In a future where Wales is independent, we will be able to revisit the terms ‘Britain’ and ‘British’ and restore them to their rightful meanings. To be ‘British’ will simply mean to pertain to the isle of Britain. The original inhabitants of the land named Wales (Cymru) were Britons and their territory stretched far East across the West and North of England and into Scotland. Our ancestors (well, not mine, I’m from over by there) but yours (some of you) were Britons.

The term British has been hijacked. It’s been stapled onto the Union Jack, with a St George’s Cross tacked clumsily on the reverse side. It’s been kidnapped by those who would have us all swear allegiance to ‘British values’ with one hand, while throwing our human rights out of the window with the other.

Let’s take it back and in time it will regain its self respect.

Do it for your daughter, or your sister or your vagina

I’m not in this for kicks. I’m not in it just because. I’m in it because if I were to draw a venn diagram of all the issues that get me riled up or wanting to change the world, then these days what I find is that there is this little space in the middle (hey, that’s a venn diagram) that they all overlap.

In this space is independence.

Recently, anyone who has a daughter or a sister or a vagina, or identifies as a woman, is right to be feeling pretty pissed. It’s not like things were already a bed of roses in the world of combating gender oppression, but lately the stakes got raised again.

Maybe you feel like your right to decide what goes on in your own uterus is under threat (it may be America right now, but fascist right wing politics has a nasty habit of spreading – as I write, Ms May is playing the sycophant to Trump), or maybe you aren’t happy that Westminster cuts are closing women’s refuges, or that women are disproportionately affected by poverty (spoiler alert: *Wales is poor*). If you identify with any of these feelings then get indycurious.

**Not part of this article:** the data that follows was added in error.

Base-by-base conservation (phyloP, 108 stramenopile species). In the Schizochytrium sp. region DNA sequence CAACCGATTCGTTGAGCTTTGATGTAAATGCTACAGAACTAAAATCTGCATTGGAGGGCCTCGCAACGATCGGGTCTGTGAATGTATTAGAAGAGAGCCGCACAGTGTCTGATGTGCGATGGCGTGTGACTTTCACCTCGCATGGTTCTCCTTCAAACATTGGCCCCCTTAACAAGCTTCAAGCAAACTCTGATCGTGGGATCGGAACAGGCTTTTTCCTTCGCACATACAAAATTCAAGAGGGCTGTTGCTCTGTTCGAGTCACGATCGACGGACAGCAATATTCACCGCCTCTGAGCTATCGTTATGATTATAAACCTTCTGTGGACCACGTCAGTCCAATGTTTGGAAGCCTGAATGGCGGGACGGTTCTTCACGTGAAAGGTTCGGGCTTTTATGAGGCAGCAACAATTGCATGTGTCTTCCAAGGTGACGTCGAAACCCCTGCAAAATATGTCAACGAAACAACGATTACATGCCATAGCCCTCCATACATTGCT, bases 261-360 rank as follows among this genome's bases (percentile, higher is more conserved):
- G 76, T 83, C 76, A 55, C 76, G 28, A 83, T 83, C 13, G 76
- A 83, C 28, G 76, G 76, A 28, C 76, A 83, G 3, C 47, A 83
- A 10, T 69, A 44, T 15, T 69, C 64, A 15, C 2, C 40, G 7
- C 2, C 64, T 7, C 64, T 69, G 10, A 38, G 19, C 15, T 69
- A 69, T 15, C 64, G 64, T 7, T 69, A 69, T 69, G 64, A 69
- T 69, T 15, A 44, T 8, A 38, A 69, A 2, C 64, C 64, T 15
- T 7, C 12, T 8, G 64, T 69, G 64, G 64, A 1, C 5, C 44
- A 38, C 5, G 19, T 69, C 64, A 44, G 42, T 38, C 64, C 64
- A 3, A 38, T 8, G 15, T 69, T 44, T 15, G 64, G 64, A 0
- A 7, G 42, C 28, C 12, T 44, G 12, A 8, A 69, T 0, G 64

Theresa May made it crystal clear today. She does not represent you.

And of course all of these things are linked. There’s a reason that lots of angry men  (and their angry partners) are voting for people like Trump, and might vote for people like Paul Knutall even though, well, even though everything about Paul Knutall.

Men, especially middle class white men, were promised the moon on a stick.  They were supposed to inherit the world. And they didn’t.  Instead Rupert Murdoch and the Koch brothers and a handful of others syphoned off all the wealth and power and left these men who had felt entitled, feeling robbed and pretty angry instead.

And although it’s not right, it is easy to blame an increase in the rights (and therefore power) of women, and ethnic minorities, and disabled people, however small that increase is, for a decrease in how powerful you might feel.

But we don’t need to play that narrative in Wales.

We can choose a different story.

We can press pause.

We can say, hang on a minute. Maybe we will start to pay heed to the many independent media sources starting to spring up all around Wales like tiny phosphorescence in a dark sea at night, and we will gravitate towards these tiny bright lights and together we will start to tell a new story, in which it’s not good against evil, us against them,  angry men against feminists, rich against poor or strivers against shirkers.

In this new story we’ll acknowledge that we are all different and of equal worth.

Next time you see one of those tiny bright lights, it’s worth at least swimming over to have a look and check out what’s going on.

This one’s about genitals too: do it because we don’t need to spend £205bn on a giant phallus

Let’s face it. An independent Wales would not need or want Trident.

We, unlike the UK, would not see the need to wave our willy on the world stage in the perennial ‘mine’s bigger than yours’ competition that is global geopolitics.

We will have no need to ‘make Wales great again’, we’ll be too busy enjoying increased health and well being.

Get over it.

Devolution is like disappointing sex

Some people say to me (and probably to you) that Wales can’t be independent because devolution has been, well, somewhat of an anticlimax. Because somehow, in the seventeen years that we’ve been giving this thing a go, it’s not quite delivered what it promised, and has left us feeling dissatisfied.

Now, I don’t rate this argument at all.

It’s true that currently the Welsh Government is under-performing in many regards. Leadership appears lacklustre, policy flaccid and targets fumbled. But it doesn’t have to be this way.